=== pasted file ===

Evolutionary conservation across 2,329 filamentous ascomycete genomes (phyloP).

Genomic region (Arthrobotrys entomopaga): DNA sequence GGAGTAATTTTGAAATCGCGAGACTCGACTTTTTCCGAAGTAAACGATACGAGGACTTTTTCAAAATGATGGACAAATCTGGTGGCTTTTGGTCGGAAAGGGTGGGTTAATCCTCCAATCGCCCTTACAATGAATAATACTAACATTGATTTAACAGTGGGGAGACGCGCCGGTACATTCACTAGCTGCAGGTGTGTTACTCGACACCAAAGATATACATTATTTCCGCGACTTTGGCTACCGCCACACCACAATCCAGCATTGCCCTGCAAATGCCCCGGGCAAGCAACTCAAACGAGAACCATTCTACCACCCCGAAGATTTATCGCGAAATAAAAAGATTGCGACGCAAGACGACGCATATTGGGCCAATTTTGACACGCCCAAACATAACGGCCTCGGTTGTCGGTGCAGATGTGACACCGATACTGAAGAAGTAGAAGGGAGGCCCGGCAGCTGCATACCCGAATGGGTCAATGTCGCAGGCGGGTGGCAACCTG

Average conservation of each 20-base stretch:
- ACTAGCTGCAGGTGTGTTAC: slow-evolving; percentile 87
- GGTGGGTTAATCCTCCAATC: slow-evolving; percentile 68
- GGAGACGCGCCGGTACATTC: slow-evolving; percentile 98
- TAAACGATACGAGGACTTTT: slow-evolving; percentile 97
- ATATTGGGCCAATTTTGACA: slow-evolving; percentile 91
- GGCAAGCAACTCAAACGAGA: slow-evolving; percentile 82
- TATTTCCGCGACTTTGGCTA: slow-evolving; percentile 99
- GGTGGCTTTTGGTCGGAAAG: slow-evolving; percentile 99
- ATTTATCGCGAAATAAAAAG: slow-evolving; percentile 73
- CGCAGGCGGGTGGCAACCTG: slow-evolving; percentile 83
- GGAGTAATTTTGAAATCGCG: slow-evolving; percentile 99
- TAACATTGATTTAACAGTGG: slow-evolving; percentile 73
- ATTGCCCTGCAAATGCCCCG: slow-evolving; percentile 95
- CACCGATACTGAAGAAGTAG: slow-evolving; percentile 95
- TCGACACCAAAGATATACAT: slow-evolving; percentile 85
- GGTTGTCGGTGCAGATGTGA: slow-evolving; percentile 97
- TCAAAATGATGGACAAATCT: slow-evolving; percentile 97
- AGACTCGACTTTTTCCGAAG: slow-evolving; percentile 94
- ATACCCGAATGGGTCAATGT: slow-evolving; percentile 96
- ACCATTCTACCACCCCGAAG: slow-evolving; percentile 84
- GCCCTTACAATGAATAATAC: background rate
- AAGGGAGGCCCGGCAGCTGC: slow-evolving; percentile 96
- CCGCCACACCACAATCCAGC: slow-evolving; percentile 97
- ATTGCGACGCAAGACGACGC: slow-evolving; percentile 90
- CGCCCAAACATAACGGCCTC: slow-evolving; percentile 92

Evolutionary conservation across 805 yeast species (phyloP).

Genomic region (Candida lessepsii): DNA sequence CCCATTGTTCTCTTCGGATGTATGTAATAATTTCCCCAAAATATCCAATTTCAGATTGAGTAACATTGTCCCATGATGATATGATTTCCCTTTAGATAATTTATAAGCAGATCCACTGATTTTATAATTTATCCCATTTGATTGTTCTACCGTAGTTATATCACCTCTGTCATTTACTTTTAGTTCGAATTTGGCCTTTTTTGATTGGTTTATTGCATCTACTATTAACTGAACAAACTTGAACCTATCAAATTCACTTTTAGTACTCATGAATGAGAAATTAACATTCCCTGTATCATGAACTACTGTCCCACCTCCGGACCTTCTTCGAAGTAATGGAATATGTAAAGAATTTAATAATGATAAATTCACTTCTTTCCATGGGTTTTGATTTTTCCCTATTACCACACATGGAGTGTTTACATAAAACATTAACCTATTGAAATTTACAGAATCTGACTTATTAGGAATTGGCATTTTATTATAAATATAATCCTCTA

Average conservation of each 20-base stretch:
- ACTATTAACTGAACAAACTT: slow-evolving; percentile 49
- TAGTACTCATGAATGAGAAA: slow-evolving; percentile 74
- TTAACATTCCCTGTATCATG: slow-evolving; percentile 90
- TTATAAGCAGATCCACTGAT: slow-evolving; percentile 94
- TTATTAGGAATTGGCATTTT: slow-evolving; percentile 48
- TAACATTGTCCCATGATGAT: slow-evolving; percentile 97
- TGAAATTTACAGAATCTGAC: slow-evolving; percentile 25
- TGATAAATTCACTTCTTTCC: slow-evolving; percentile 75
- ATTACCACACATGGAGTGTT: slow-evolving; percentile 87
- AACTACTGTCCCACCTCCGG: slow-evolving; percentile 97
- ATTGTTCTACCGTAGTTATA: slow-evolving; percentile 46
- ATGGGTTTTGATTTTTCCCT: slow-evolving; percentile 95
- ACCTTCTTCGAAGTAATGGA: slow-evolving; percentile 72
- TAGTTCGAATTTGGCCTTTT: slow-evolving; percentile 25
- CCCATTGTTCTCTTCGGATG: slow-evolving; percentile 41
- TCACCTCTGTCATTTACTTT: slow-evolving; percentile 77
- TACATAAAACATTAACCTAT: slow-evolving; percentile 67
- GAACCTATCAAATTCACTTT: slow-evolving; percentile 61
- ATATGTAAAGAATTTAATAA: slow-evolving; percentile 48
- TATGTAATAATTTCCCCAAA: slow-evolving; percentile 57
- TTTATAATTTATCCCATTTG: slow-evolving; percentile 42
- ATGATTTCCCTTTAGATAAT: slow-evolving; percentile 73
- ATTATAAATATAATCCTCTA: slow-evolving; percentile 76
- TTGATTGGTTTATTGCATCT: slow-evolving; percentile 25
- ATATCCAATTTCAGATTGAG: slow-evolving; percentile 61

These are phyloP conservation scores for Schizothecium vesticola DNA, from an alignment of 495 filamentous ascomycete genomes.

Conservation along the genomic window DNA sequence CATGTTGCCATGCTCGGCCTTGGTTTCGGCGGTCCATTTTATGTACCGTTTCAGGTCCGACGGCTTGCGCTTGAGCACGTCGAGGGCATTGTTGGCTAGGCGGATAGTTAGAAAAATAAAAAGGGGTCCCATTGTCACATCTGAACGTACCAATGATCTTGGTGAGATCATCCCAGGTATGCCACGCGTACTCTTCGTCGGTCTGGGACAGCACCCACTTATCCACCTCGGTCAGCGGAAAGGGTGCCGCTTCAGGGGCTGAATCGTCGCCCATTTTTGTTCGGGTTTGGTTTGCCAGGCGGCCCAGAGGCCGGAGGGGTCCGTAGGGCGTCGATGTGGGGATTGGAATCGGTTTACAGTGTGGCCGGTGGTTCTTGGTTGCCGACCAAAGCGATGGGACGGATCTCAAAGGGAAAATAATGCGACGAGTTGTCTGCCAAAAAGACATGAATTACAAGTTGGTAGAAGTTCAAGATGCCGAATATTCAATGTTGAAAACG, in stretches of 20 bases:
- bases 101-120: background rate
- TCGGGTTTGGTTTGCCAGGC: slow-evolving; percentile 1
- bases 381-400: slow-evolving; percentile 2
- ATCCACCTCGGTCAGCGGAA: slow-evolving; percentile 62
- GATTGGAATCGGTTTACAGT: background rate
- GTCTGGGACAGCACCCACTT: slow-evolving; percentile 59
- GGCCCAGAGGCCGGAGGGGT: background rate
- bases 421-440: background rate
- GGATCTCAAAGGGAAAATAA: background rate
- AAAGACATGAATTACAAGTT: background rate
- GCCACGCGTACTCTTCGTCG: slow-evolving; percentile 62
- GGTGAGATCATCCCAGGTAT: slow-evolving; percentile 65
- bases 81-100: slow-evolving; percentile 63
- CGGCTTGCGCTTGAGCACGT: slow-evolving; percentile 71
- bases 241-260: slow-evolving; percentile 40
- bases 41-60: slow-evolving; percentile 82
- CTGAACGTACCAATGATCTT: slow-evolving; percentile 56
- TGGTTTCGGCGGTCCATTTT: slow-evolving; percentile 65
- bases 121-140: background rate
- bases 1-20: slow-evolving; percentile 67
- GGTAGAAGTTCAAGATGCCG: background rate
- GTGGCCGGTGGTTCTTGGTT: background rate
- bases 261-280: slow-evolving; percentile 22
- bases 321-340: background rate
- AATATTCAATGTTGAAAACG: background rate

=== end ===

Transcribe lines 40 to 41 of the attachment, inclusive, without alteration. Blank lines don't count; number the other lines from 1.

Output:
- ATTACCACACATGGAGTGTT: slow-evolving; percentile 87
- AACTACTGTCCCACCTCCGG: slow-evolving; percentile 97